By April 1982, preparations for trial had been completed and Mittelman appeared in Lowndes County circuit court for pretrial conference. Defendants presented a motion for leave to amend their answers in the case of the December 1972 failure so as to raise the statute of limitations as an affirmative defense. Defendants moved to dismiss both cases based upon a 1969 Mississippi Supreme Court decision ( M.T. Reed Construction Co. v. Jackson Plating Co. (Miss. 1969), 222 So.2d 838) they had recently discovered while researching another matter. Mittelman objected to the motion for leave to file the defense, arguing that the motion was untimely and that defendants had waived, or should be estopped from asserting, the defense since Kemper and Clausen Miller had expended considerable time and money in preparation for trial. The matter was set over for briefing and Mittelman returned to Chicago.
Upon his return, Mittelman advised Witous of developments in the case and presented portions of the case files for his review. Mittelman informed Witous that Mittelman had not been aware of a possible problem with the statute of limitations until presentation of defendants' motions at the pretrial conference. Further, Mittelman advised Witous, Ferrini and others that, in Mittelman's opinion, the case relied upon by defendants was directly on point. Mittelman, Witous and others prepared responses to defendants' motions; however, on September 3, 1982, the Mississippi circuit court granted defendants' motions and dismissed the Kerr-McGee cases pursuant to the M.T. Reed decision.
On or about September 3, 1982, Witous had a discussion with other members of Clausen Miller's board of directors concerning, generally, the firm's financial status, and specifically, a serious cash flow problem. In the course of the discussion criticism was directed at Witous for his handling of the Kerr-McGee cases, including the fact that suit was not filed for over four years after authorization was given, and the fact that dismissal on the basis of the statute of limitations would cost the firm a considerable amount of money. At that time, Witous allegedly stated the waste of time and money in preparing the Kerr-McGee cases was not his fault, but that of Mittelman, who sat on the statute of limitations defense with knowledge of M.T. Reed and its applicability for three years without attempting to settle in order to cut the firm's probable losses.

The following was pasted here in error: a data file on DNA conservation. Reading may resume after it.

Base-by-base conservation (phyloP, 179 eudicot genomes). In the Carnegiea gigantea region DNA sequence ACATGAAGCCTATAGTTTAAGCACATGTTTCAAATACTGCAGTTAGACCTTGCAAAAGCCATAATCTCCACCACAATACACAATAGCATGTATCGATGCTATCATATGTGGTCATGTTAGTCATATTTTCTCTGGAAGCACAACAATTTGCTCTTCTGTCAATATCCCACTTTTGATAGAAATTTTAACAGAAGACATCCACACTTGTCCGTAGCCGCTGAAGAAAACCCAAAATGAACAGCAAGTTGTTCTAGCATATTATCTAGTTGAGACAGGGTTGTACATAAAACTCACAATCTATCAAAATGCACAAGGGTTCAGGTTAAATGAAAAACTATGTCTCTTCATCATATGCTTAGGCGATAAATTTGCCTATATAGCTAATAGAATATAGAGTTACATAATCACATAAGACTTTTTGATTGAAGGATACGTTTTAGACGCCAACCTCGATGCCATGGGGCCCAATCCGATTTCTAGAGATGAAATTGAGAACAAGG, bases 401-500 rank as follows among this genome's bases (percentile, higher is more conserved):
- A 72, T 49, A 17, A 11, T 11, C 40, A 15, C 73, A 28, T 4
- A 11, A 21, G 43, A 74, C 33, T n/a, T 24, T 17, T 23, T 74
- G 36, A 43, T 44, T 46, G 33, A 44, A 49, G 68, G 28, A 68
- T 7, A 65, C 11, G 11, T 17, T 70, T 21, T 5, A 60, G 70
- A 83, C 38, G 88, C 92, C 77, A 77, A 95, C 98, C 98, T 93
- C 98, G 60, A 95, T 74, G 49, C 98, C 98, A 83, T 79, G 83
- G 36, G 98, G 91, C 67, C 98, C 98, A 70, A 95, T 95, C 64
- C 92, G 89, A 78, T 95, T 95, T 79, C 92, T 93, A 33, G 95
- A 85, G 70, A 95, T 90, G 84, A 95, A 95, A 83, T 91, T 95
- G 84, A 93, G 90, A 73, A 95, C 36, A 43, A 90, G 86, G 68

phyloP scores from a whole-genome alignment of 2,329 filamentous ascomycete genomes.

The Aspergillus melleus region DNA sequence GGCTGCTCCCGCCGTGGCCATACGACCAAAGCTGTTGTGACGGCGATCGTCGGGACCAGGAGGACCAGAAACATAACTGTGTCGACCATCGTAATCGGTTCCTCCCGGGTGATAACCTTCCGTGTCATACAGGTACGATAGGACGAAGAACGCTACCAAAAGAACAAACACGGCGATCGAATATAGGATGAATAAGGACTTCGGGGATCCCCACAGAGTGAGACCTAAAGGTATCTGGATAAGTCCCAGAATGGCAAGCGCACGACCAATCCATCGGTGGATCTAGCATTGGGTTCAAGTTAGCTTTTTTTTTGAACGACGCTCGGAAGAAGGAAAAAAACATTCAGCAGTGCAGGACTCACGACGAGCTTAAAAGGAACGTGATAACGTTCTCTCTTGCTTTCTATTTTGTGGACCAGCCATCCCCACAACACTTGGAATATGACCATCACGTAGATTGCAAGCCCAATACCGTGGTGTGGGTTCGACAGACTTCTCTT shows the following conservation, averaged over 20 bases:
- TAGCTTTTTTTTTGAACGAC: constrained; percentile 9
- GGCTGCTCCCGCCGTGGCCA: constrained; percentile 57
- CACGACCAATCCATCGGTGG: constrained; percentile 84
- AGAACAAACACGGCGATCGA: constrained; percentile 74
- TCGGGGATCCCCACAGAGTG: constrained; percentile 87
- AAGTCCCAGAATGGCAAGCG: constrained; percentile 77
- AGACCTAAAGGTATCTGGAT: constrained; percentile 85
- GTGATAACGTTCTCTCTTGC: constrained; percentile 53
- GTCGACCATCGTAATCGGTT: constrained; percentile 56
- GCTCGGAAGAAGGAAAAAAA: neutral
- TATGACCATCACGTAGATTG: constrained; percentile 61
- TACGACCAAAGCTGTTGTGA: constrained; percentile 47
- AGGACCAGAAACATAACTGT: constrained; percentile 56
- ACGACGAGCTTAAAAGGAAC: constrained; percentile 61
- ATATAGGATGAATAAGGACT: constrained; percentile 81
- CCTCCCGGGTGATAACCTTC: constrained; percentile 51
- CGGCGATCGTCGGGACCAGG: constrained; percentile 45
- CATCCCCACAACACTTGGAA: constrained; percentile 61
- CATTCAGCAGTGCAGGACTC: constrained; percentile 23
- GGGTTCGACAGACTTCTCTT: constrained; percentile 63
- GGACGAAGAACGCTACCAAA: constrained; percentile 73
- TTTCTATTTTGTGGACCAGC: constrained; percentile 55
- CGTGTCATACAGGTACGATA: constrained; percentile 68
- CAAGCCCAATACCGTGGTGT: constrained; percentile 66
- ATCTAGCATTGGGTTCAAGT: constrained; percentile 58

In count I of his second amended complaint, Mittelman alleged the foregoing statement was "false" and Witous "knew it was false or had no reasonable basis for believing it to be true." Further, Mittelman alleged Witous' statement was made "maliciously, with an evil motive to injure [Mittelman] without just cause or excuse." Finally, Mittelman alleged that, as a result of the statement, he suffered "damage to his professional reputation."
In count II, alleging slander per quod, Mittelman reiterated his allegations with respect to falsity, Witous' knowledge thereof and malice. In addition, Mittelman claimed that Witous' statement caused or contributed to the decision of Clausen Miller to terminate Mittelman and, as a result, he was "injured in an amount not less than $90,000 of lost salary and income."
In count III, Mittelman alleged his employment would have been continued "but for" the statements of Witous which "caused, or contributed, to the firm's decision to terminate" Mittelman. Mittelman claimed Witous "intentionally and willfully interfered" with Mittelman's prospective business relationship and contractual expectancy "without intending thereby to further the interests of the Clausen Miller firm."
Witous first contends that Mittelman's second amended complaint is insufficient because it fails to set forth Witous' statement "in haec verba." Witous cites defamation cases, holding that the words alleged to be defamatory must be set forth "clearly and with particularity" ( O'Donnell v. Field Enterprises, Inc. (1986), 145 Ill. App.3d 1032, 1042; Wilson v. Hunk (1977), 51 Ill. App.3d 1030, 1035), and cases broadly stating that "all distinctions between libel and slander have been abolished in Illinois." 171 Ill. App.3d at 699; Mitchell v. Peoria Journal-Star, Inc. (1966), 76 Ill. App.2d 154, 159-60.
Witous has waived his right to claim the statement was not alleged with sufficient particularity. Issues raised for the first time on appeal will not normally be considered by a court of review. ( Moehle v. Chrysler Motors Corp. (1982), 93 Ill.2d 299, 303.) As this court observed in People v. McAdrian (1972), 52 Ill.2d 250, 254, the failure to urge a particular theory before the circuit court will often cause the opposing party to refrain from presenting pertinent rebuttal evidence on such theory, or, as possibly occurred in this case, caused Mittelman to refrain from rendering Witous' statement with greater specificity.
Were we to consider Witous' contention on the merits, we would nonetheless reject it. There is nothing to indicate that Witous' actual words are not set forth in Mittelman's second amended complaint. Neither failure to enclose the statement in quotation marks, nor Mittelman's use of the third person rather than the first person, result in lack of precision in the complaint.